Are your marketing SMS messages successful? Are people using the coupons, clicking the links, or calling you? If not, maybe your call to action isn’t clear. But let’s back up just a little.
Marketing messages, whether in print or electronic have many parts to them. In the beginning there’s the hook that entices someone to continue reading, and near the end is the call to action. That’s where you make it clear what you want someone to do after reading the message. There are many parts in between these two, but these are, arguably, the two most important.
Fortunately, you don’t have to worry too much about the hook when sending SMS marketing messages to your existing list. They’ve already opted in after all, so you know they are interested in what you have to offer. Don’t get me wrong, you still need to make the message sound enticing. You just don’t have to try so hard to get their attention. You have it already when the notification sound goes off and they check their message.
What happens next though, relies heavily on your call to action. It needs to be clear, and actionable – that is, the reader shouldn’t have to do anything else other than what you’ve given them in the message. But it’s sometimes hard to know exactly what a good call to action looks like. So I’ll go over a few examples here and offer my thoughts on why they are good or need improvement.
The first two are from a major office supply store. I don’t show the links, but instead inserted “[Link]” to note where the link went in the message. Both are similar, but one is better, at least in my opinion. Can you guess which one?
Get £30 off £100+ on any ink/toner purchase. Restock without a needing pot of gold. [Link] Ends 20/3
Time’s running out on your exclusive deal. Get £20 off £75+. [Link] Ends 26/2
Which do you think is better? Example 1 or 2?
If you chose 2, we’re in agreement. First off, that typo in example 1 is theirs, not mine. But that isn’t why I chose number 2. The second one is better because it starts off with a statement of urgency. “Time’s running out” encourages me to read the rest of the message to see what it is I might be missing. If I was in the market for some office supplies I might rush down to the store or go online to take advantage of the deal before it ran out.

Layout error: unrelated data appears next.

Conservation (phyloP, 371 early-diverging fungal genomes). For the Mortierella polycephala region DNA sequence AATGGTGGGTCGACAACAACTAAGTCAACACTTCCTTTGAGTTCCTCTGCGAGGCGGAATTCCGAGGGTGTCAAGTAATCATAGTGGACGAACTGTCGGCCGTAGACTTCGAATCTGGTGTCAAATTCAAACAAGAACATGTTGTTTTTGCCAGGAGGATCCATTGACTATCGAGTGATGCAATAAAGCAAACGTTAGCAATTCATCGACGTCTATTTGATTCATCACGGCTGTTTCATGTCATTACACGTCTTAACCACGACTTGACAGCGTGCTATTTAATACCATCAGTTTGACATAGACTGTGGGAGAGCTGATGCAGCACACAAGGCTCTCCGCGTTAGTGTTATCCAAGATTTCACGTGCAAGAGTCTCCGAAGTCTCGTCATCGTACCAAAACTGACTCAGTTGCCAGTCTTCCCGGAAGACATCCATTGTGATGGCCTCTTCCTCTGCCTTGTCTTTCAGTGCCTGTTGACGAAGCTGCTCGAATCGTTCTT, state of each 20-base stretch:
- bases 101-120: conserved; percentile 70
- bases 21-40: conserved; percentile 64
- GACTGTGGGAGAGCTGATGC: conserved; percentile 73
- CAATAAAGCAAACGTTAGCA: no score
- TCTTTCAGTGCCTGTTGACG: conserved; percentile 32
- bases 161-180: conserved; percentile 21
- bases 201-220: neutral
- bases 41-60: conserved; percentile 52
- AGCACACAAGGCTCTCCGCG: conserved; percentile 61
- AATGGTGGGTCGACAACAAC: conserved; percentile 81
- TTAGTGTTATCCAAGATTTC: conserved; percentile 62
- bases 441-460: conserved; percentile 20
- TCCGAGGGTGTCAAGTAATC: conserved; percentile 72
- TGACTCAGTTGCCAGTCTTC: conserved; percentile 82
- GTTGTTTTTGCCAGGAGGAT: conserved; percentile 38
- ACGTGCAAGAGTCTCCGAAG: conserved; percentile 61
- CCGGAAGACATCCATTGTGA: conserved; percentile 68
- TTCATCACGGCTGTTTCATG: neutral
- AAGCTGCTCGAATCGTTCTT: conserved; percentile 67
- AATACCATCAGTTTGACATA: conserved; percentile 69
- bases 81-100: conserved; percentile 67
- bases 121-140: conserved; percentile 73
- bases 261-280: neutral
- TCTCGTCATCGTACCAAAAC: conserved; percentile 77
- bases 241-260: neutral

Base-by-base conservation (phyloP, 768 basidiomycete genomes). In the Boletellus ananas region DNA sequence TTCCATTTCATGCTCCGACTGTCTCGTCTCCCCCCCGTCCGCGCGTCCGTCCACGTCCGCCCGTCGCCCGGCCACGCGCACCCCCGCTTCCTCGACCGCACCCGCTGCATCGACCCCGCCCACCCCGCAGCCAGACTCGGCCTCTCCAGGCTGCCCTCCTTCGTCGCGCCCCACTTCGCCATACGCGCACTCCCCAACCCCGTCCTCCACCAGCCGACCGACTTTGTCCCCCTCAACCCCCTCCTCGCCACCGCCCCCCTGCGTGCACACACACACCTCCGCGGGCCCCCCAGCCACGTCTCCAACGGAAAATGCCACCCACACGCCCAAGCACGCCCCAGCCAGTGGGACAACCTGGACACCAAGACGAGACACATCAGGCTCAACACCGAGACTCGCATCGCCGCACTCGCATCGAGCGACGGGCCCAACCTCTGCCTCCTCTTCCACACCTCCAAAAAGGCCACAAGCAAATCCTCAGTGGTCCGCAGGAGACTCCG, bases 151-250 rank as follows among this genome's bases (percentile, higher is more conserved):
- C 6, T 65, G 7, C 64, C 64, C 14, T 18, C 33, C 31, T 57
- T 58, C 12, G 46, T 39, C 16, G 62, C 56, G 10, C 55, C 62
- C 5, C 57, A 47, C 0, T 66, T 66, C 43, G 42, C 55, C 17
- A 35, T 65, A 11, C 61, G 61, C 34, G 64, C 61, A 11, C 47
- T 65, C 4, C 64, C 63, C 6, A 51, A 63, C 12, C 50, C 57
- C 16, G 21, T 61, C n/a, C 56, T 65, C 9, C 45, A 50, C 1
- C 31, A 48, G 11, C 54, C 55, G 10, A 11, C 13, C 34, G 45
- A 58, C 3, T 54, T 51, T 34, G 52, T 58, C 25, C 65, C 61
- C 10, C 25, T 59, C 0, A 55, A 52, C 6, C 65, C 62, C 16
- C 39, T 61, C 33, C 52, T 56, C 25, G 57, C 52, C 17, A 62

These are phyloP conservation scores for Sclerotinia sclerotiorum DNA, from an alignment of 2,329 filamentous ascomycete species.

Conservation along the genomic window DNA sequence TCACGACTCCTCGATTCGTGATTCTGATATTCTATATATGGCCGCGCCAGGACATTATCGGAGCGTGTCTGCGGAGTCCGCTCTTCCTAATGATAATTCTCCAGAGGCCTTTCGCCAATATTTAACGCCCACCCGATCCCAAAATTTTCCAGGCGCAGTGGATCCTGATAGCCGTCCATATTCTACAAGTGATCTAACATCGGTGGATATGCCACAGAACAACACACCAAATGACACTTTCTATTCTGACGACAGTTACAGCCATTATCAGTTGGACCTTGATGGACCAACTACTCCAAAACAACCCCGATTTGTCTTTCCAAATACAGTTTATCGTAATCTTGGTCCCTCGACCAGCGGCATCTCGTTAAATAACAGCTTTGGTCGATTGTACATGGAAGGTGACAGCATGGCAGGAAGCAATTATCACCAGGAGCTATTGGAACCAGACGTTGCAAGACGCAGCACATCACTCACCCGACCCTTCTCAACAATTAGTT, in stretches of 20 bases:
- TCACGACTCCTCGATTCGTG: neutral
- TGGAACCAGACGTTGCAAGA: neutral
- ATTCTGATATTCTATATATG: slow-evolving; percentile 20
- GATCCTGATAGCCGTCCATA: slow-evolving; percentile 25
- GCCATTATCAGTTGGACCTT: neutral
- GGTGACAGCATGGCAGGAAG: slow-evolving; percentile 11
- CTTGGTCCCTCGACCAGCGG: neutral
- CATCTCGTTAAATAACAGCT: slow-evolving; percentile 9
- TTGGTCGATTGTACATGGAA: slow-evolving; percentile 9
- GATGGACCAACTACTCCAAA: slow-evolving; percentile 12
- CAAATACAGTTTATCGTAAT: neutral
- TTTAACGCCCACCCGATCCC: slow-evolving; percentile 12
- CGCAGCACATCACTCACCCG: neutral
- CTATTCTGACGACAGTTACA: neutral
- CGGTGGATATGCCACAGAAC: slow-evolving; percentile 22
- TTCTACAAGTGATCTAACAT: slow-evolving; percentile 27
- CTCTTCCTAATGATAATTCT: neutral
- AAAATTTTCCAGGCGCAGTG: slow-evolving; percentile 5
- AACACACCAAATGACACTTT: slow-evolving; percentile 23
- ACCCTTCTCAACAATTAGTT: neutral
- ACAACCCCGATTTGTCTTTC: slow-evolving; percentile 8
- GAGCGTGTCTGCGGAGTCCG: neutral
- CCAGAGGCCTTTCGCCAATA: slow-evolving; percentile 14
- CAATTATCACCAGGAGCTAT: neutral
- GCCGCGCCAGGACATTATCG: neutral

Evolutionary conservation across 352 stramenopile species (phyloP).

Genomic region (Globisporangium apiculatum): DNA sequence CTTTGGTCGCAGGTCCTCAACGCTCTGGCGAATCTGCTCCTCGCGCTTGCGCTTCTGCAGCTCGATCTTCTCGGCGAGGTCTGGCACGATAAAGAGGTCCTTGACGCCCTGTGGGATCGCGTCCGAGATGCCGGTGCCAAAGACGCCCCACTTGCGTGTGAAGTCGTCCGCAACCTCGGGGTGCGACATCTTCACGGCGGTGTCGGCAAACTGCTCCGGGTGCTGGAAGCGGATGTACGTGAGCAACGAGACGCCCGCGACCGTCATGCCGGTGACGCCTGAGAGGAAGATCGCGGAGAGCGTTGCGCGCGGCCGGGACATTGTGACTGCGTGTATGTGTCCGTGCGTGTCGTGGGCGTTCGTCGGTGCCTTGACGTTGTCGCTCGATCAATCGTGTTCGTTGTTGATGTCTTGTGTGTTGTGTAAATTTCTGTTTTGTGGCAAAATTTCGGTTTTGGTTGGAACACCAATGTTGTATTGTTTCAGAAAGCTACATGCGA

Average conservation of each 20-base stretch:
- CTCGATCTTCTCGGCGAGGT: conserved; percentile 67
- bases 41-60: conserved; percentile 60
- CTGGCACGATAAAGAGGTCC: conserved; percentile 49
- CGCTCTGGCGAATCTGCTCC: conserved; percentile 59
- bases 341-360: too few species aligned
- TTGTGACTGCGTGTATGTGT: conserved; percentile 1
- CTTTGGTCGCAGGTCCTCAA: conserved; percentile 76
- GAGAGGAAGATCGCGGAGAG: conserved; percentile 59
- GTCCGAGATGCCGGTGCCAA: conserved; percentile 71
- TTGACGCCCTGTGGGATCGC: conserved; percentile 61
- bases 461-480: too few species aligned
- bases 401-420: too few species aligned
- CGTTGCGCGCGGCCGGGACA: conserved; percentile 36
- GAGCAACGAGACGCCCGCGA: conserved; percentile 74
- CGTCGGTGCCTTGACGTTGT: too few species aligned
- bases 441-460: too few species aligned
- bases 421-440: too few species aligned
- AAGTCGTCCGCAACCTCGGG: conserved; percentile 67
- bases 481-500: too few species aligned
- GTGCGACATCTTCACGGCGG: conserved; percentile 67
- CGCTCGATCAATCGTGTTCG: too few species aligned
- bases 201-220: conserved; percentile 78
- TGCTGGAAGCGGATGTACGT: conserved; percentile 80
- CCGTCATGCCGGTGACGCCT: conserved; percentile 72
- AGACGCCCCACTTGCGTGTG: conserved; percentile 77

Compare that with the first example and you have no urgency. It’s a great deal and if I needed ink I might click the link for the coupon, but I could also decide to do it later. It isn’t until after the link (which in the actual message was a rather long mess of random characters, probably half the character count of a standard text message), that they insert the “Ends 20/3”. Maybe I read that in the message, maybe not. But if I don’t see it then wait two days before I decide to buy ink, the coupon is no longer valid. So what do I do? I might wait for another coupon, or I might go shop somewhere else I know has cheaper prices.
But the more observant among you are probably thinking the call to action was the same in each message. Both wanted you to click on the link for a coupon to use in store or online. True. But neither of the messages said to click on the link. Instead they used up their character count with other words. In example 2 those words were useful. In example 1 they were not useful, but a failed attempt at humour (I’m guessing).
So in both these examples the retailer assumed the reader knew to click the link for a coupon. That’s probably a valid assumption for most people these days, but I’d still love to do a test with them to see if clarifying that call to action improved their results. I’d also have them test placing the expiration date of the coupons before the link. More people might notice it then and redeem the coupons more often.
In my next blog I’ll look at a few more examples and try and narrow in on what it takes to create a good SMS call to action. Come back and read it, I’d love to hear whether you agree with me or not.